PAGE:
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N/W Briefs


March 17. 2013 11:42PM


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WASHINGTON


Court weighs citizenship


The Supreme Court will struggle this week with the validity of an Arizona law that tries to keep illegal immigrants from voting by demanding all state residents show documents proving their U.S. citizenship before registering to vote in national elections.


The high court will hear arguments today over the legality of Arizona’s voter-approved requirement that prospective voters document their U.S. citizenship in order to use a registration form produced under the federal “Motor Voter” voter registration law that doesn’t require such documentation.


This case focuses on voter registration in Arizona, but it has broader implications because four other states — Alabama, Georgia, Kansas and Tennessee — have similar requirements, and 12 other states are contemplating similar legislation, officials say.


The Obama administration is supporting challengers to the law.


NEW DELHI


Swiss woman gang raped


Police said they arrested five men Sunday in connection with the gang rape of a Swiss woman who was attacked in central India while on a cycling vacation with her husband.


All five men admitted to the attack, which occurred Friday night as the woman and her husband camped out in a forest in Datia district of Madhya Pradesh state, said D. K. Arya, a senior police officer.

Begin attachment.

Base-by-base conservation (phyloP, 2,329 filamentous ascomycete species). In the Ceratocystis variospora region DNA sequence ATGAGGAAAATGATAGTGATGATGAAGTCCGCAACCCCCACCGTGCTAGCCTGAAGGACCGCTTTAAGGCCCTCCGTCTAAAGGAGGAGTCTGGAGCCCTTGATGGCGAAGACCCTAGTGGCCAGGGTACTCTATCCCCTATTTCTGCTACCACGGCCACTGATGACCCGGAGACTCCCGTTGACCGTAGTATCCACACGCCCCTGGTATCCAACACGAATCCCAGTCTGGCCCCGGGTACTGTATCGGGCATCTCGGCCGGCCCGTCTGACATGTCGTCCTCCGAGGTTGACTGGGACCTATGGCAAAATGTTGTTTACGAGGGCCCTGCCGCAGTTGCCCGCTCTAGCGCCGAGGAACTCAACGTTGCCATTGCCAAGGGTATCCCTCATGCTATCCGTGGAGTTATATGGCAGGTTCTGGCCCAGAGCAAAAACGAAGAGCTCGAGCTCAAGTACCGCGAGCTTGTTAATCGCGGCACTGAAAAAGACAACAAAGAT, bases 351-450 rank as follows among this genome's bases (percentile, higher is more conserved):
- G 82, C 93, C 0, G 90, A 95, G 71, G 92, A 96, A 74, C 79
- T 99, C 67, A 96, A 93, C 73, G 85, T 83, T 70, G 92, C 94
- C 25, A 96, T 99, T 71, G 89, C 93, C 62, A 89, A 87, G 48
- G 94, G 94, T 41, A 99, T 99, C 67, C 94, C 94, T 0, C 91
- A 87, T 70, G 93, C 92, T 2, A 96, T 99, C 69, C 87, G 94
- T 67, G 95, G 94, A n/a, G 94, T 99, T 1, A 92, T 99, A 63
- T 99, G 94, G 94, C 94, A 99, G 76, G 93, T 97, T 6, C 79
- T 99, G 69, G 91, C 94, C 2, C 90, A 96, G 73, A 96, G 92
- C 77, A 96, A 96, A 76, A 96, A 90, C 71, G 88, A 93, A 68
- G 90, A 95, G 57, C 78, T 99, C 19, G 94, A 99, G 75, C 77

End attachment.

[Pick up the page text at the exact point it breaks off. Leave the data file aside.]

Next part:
Arya said the men, who are from nearby villages, were arrested in Datia. Police were searching for two other men believed to have been involved in the attack, he said.


The couple told police that the woman had been raped by seven or eight men, but that it was dark and they could not be sure of the exact number, Arya said. They said the husband also was attacked by the men.


The attack came three months after the fatal gang rape of a woman aboard a New Delhi bus outraged Indians, and was front-page news in Indian newspapers on Saturday.


SUTTON, Vt.


Pipeline operation defended


The Canadian energy industry insists it has no plans to reverse the flow of a pipeline that carries crude oil from Maine to Montreal, but that has done little to reassure New England towns that oppose the idea and the 18 members of Congress asking for a full environmental review.


Environmentalists in the U.S. and Canada started raising the alarm about oil they call “tar sands” or “oil sands” being moved through northern New England several months ago.


The Portland Montreal Pipe Line carries foreign crude oil from tankers docked in Portland, Maine, inland to eastern Canada, which imports most of its oil and has refineries there.


Opponents claim moving the Alberta oil through the aging Portland-Montreal pipeline would a threat because it is thicker and more corrosive than the regular crude it now carries, making it more likely to spill and cause an environmental disaster.


BEIRUT


Syrian rival gov’t planned


Syria’s main opposition group is launching its most serious attempt yet to form a rival government to President Bashar Assad’s regime, convening in Turkey on Monday to choose an interim prime minister for areas the rebels control.


Twelve candidates are running, including economists, businessmen and a former Syrian Cabinet minister.


Some warn setting up such a government could close the door to negotiating an end to Syria’s civil war and instead harden the battle lines even more.




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